group of indigenous peoples of Alaska and the Russian Far East

The Yupik (in the Central Alaskan Yup'ik language, Yup'ik, plural Yupiit) people are a group of native people who mainly live in certain parts of Alaska, somewhere near Fairbanks. The 1918 influenza pandemic killed many of the indigenous people in Alaska.[1] Many died during famines and the culture suffered when the Soviet government made villagers move.[2] Some of the Yupi'k people's traditions are celebrating the dead. They celebrate by having ceremonies with a shaman, where they connect with the dead. They also name the next child born after the most recent person who has died.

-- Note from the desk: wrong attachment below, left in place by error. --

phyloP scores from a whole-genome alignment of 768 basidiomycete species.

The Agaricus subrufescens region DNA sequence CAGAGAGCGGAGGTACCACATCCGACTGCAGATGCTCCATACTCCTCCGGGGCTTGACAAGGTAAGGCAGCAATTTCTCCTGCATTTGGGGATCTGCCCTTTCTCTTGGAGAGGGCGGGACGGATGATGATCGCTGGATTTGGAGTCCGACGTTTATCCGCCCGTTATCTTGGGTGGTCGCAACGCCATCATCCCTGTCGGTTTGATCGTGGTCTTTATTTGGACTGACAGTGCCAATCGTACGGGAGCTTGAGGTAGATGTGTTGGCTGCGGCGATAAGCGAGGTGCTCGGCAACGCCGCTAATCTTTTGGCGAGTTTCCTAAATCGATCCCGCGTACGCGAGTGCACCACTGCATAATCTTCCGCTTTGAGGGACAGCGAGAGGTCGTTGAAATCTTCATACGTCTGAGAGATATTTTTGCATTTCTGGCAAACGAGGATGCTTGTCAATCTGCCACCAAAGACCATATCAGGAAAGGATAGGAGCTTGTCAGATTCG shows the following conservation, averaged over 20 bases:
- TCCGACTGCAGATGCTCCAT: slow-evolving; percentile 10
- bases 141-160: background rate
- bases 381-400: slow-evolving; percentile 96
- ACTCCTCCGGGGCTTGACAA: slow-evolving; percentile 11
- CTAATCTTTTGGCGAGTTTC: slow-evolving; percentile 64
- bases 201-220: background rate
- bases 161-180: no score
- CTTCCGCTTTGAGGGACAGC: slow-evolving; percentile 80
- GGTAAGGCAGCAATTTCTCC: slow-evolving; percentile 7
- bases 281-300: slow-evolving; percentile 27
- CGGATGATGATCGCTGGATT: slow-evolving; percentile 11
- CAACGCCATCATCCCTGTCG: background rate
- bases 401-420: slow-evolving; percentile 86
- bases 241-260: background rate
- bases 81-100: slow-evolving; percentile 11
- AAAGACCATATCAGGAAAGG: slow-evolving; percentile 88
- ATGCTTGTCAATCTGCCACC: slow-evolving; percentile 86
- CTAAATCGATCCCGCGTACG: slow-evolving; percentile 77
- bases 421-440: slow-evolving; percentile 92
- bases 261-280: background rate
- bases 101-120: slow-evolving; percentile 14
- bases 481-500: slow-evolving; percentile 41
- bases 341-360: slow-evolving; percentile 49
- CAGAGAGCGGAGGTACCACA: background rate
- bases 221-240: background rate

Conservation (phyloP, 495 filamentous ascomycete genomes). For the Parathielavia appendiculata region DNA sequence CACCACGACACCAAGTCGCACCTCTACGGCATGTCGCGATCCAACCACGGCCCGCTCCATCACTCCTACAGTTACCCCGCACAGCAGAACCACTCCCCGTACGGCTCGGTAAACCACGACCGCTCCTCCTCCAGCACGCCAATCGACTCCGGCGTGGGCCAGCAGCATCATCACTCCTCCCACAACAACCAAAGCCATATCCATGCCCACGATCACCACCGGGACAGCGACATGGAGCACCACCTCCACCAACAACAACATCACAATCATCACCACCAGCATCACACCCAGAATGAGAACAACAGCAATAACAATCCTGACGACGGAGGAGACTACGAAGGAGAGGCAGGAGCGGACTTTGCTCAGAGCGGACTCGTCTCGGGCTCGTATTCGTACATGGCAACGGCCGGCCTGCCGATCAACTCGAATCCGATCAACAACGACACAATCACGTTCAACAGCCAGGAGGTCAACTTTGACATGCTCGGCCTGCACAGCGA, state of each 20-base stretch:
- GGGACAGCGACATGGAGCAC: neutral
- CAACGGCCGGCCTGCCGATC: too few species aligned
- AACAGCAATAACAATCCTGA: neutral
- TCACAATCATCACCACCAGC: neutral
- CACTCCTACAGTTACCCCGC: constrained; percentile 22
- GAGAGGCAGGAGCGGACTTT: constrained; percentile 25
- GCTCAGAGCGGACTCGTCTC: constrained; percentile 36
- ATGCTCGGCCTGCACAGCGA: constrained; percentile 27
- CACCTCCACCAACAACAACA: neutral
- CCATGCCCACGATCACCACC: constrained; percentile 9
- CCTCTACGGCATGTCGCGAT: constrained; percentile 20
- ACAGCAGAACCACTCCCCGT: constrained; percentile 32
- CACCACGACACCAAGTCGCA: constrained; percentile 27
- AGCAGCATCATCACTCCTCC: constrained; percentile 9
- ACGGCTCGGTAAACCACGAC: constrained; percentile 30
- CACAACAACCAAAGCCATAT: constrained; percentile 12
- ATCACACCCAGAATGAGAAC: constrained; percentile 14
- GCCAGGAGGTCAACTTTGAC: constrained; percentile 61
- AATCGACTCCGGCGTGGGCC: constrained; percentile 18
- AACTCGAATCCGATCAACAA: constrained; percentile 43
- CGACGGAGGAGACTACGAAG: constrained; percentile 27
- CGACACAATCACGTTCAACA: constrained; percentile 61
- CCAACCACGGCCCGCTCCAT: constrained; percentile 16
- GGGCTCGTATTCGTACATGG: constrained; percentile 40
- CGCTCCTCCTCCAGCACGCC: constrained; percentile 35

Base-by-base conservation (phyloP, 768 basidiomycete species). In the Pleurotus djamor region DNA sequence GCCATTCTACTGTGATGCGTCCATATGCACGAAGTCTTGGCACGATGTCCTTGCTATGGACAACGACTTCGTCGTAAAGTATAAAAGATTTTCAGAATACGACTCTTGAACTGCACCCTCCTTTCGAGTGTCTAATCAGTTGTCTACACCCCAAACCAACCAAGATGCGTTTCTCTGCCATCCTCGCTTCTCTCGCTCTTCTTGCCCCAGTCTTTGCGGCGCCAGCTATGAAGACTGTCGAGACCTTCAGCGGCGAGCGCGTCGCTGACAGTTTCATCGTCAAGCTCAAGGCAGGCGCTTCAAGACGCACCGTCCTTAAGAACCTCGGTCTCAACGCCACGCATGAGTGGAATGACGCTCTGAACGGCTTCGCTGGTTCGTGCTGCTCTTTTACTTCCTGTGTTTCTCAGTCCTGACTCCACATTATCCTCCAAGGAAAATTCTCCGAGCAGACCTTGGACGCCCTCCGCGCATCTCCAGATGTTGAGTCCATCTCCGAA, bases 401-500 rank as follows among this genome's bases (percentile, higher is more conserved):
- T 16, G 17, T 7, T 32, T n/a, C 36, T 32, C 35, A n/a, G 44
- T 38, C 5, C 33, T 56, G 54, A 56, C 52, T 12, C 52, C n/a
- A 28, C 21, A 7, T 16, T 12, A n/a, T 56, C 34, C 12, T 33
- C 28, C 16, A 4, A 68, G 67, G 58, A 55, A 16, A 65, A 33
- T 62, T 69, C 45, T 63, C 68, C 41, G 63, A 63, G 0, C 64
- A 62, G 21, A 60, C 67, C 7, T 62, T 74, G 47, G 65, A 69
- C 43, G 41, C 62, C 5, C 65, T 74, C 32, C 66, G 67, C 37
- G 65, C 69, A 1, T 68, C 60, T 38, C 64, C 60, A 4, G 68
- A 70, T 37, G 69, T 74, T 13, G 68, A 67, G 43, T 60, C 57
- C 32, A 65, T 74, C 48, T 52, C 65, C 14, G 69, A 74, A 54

Total population
24,000 (2000 U.S. Census)
Regions with significant populations
Yupik languages, English (in Alaska), Russian (in Siberia)
Christianity (mostly Russian Orthodox), Shamanism
Related ethnic groups
Inuit, Sirenik, Aleut, Siberian Yupik, Alutiiq, Naukan


  1. "100 years ago, Spanish flu devastated Alaska Native villages". Peninsula Clarion. June 22, 2018. Retrieved July 21, 2020.
  2. Ludmila Ainana; Tatiana Achirgina-Arsiak; Tasian Tein. "Yupik (Asiatic Eskimo)". Smithsonian Alaska Native Collections. Archived from the original on June 10, 2020. Retrieved July 21, 2020.